This note is to provide an up-date on EAB-related activities. The elements of the plan and their current status are briefly outlined below.
“Branch sampling” – looking for EAB larval activity under the bark of branches – was done on 218 trees throughout the city in May and June. The areas around Clairfields West, which are known to be infested, were excluded. Only two of these samples were positive, Additional infested trees have since been confirmed. The only confirmed locations north of College Ave. are at 45 Municipal St. (!) and Glasgow Street at Essex Street. Given the very high incidence of adult EAB found throughout the City during the 2013 monitoring program, it’s reasonable to expect many additional confirmations this summer, and a much higher incidence of “positives” in future branch sampling efforts.
Recent inventory efforts focused on “ash-dominated landscapes” to enable a rapid assessment of those areas most at risk from EAB. This process is now complete for ash-lined streets and high-traffic, ash-dominated park areas, such as the picnic area adjacent to the playground at Riverside Park. The rationale was to focus first on the areas that would be most devastated by the loss of ash trees, and to generate site-specific plans for each of these areas.
Site-Specific Response Plans
Each ash-dominated area now has a draft plan that specifies which ash trees have been selected for injection treatments, and which have not, The plans also will address supplementary planting opportunities. Each ash tree was assessed, and the most healthy, structurally uncompromised trees were selected for injection. Untreated trees are expected to die within 3 – 10 years, and at that time, a new tree will be planted in that same location. Other planting opportunities in close proximity are identified for immediate action, so that in some cases, as much as a decade of growth can accrue before removal of the declining ash trees.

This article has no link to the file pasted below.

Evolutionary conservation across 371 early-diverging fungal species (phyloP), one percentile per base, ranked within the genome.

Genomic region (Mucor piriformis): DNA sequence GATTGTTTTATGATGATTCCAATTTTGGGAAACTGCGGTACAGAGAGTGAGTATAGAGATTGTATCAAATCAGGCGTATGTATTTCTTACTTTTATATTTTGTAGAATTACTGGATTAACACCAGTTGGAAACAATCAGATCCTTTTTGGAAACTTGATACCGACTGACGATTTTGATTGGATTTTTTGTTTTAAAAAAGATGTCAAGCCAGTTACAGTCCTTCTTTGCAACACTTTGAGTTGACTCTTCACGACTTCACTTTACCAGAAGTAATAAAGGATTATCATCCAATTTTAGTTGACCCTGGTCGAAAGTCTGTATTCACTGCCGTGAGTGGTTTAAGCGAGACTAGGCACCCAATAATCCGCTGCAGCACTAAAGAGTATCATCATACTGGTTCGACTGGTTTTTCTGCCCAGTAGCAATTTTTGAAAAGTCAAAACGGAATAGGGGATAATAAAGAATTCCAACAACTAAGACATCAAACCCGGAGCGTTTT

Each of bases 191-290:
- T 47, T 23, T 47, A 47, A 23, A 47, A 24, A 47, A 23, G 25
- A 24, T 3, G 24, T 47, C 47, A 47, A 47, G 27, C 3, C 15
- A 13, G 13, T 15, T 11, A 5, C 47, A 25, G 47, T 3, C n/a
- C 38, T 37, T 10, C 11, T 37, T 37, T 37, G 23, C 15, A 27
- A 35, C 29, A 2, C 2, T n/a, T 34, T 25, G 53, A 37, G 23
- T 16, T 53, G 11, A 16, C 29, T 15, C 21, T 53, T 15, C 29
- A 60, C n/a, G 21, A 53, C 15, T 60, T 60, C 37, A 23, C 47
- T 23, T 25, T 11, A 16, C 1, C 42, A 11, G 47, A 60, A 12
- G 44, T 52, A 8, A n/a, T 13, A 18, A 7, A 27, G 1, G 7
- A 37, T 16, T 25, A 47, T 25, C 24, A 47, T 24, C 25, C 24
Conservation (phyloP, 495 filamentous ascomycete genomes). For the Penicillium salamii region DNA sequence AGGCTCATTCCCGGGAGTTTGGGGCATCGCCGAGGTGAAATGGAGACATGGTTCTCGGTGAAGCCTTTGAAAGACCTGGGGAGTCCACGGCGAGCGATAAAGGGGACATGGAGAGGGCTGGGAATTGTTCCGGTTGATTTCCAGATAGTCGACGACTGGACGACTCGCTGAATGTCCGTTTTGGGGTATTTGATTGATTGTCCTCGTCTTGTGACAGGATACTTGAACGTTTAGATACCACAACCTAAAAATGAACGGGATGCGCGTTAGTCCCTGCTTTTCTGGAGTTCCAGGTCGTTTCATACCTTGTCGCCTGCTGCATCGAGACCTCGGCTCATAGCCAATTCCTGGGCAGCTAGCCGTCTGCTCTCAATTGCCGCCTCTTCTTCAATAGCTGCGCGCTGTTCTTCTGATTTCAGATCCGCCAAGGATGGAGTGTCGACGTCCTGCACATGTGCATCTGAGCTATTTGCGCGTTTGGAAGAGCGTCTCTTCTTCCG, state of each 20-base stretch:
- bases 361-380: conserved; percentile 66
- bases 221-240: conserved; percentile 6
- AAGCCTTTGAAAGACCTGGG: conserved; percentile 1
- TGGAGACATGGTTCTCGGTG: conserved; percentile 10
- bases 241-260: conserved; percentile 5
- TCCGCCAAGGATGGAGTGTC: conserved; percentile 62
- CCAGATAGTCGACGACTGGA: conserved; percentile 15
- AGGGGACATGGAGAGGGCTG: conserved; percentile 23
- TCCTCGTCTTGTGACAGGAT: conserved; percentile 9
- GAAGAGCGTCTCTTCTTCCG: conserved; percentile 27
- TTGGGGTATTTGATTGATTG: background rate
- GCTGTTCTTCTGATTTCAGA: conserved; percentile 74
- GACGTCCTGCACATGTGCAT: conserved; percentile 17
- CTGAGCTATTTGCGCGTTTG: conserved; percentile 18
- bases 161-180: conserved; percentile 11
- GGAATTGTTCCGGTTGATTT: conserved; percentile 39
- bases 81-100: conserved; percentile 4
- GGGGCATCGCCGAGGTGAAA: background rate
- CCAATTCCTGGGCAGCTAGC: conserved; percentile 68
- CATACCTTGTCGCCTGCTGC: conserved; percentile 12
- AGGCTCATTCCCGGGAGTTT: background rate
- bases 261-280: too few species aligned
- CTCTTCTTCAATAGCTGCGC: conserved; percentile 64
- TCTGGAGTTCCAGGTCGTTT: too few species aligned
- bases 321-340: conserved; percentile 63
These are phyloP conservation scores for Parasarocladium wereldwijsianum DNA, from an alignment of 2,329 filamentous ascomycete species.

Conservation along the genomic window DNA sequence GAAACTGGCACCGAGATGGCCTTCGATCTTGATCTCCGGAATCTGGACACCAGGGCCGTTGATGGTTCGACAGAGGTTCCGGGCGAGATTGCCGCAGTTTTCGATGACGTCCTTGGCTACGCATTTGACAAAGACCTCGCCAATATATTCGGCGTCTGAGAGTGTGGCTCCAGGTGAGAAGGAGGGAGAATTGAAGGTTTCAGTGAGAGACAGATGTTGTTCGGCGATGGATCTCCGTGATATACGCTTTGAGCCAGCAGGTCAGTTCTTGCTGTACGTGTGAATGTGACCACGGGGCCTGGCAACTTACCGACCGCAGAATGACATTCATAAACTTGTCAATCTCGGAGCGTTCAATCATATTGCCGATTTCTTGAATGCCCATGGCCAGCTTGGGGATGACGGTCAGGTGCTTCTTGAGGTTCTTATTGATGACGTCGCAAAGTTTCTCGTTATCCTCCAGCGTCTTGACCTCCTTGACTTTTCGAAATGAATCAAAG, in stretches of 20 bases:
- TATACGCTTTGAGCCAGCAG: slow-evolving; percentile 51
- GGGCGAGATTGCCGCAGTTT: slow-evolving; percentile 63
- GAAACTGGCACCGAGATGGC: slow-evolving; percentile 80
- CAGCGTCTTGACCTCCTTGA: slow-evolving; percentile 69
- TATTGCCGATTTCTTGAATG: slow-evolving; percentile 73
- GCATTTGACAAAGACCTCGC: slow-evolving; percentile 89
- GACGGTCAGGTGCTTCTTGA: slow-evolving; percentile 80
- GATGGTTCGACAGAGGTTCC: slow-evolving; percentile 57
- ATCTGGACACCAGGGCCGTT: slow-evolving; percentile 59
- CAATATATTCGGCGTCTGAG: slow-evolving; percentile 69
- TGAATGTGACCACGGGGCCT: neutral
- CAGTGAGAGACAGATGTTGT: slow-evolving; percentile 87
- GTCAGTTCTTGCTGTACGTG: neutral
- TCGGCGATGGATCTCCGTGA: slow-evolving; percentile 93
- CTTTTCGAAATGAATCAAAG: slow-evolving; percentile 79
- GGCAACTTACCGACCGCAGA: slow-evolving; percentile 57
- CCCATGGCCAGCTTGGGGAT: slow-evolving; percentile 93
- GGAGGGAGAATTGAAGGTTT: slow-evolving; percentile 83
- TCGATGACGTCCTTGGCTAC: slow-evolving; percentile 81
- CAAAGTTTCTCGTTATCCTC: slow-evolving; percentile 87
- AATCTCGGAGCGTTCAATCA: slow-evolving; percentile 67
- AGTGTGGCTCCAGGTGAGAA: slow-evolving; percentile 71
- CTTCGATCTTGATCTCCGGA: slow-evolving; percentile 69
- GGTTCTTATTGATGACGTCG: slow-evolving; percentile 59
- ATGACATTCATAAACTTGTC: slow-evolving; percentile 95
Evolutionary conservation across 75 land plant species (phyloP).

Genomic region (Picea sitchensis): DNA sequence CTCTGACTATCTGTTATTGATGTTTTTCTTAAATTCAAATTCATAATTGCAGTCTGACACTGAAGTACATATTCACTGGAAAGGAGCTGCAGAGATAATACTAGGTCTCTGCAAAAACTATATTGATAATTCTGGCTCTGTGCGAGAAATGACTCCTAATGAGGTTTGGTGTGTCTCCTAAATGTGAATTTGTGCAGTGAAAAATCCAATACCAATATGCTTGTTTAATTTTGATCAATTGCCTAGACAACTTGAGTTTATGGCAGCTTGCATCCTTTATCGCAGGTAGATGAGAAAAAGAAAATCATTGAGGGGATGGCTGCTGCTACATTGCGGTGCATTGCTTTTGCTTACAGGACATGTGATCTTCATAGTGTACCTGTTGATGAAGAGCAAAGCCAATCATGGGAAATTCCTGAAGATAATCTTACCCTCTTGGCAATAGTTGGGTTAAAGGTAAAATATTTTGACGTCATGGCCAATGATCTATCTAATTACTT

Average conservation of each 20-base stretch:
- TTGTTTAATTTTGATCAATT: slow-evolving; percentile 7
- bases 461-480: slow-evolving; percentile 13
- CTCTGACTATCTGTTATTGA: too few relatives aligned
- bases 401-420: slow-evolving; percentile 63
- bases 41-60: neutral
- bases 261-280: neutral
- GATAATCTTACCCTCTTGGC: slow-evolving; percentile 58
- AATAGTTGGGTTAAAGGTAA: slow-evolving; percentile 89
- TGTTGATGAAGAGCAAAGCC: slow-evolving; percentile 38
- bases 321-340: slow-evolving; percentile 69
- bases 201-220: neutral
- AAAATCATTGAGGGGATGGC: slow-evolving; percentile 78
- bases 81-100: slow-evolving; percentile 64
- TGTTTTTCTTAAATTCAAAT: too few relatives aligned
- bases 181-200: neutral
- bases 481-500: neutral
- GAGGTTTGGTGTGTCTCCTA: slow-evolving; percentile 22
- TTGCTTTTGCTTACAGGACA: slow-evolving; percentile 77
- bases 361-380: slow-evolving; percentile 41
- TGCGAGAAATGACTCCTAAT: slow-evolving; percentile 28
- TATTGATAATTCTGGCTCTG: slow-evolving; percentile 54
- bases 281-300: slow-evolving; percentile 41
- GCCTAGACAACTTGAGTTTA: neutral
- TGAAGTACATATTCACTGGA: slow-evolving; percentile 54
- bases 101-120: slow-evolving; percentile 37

The communications plan is being implemented, and includes media releases, brochures, posters, newspaper advertisements, webpage up-dates, Holler articles, factsheets for City staff, radio spots, and social media messages.
On ash-dominated streets, about three thousand households are being asked by mail to review the proposed plan for their neighbourhood and help shape it with their suggestions of planting spots.
A request for tenders is currently posted for TreeAzin injection treatments of approximately five hundred City-owned trees. This work is expected to be done in August.
Thirty City-owned ash trees were removed last year because of EAB-caused mortality, and ninety are slated for removal later this year. The Clairfields West area was home to all of these trees. It’s expected that this list will continue to grow through the summer and beyond.
Removals will trigger planting of replacement trees on the same spot, plus additional trees will be planted in close proximity to ash-dominated areas, either before or after the subject ash trees are impacted by EAB. The exact number of trees to be planted this year has not been fixed, but at least 125 large-caliper trees are expected to be planted this fall.
It’s anticipated that the number of infested trees and areas will accelerate rapidly this summer and next, and that tree mortality numbers will likely be much higher next year.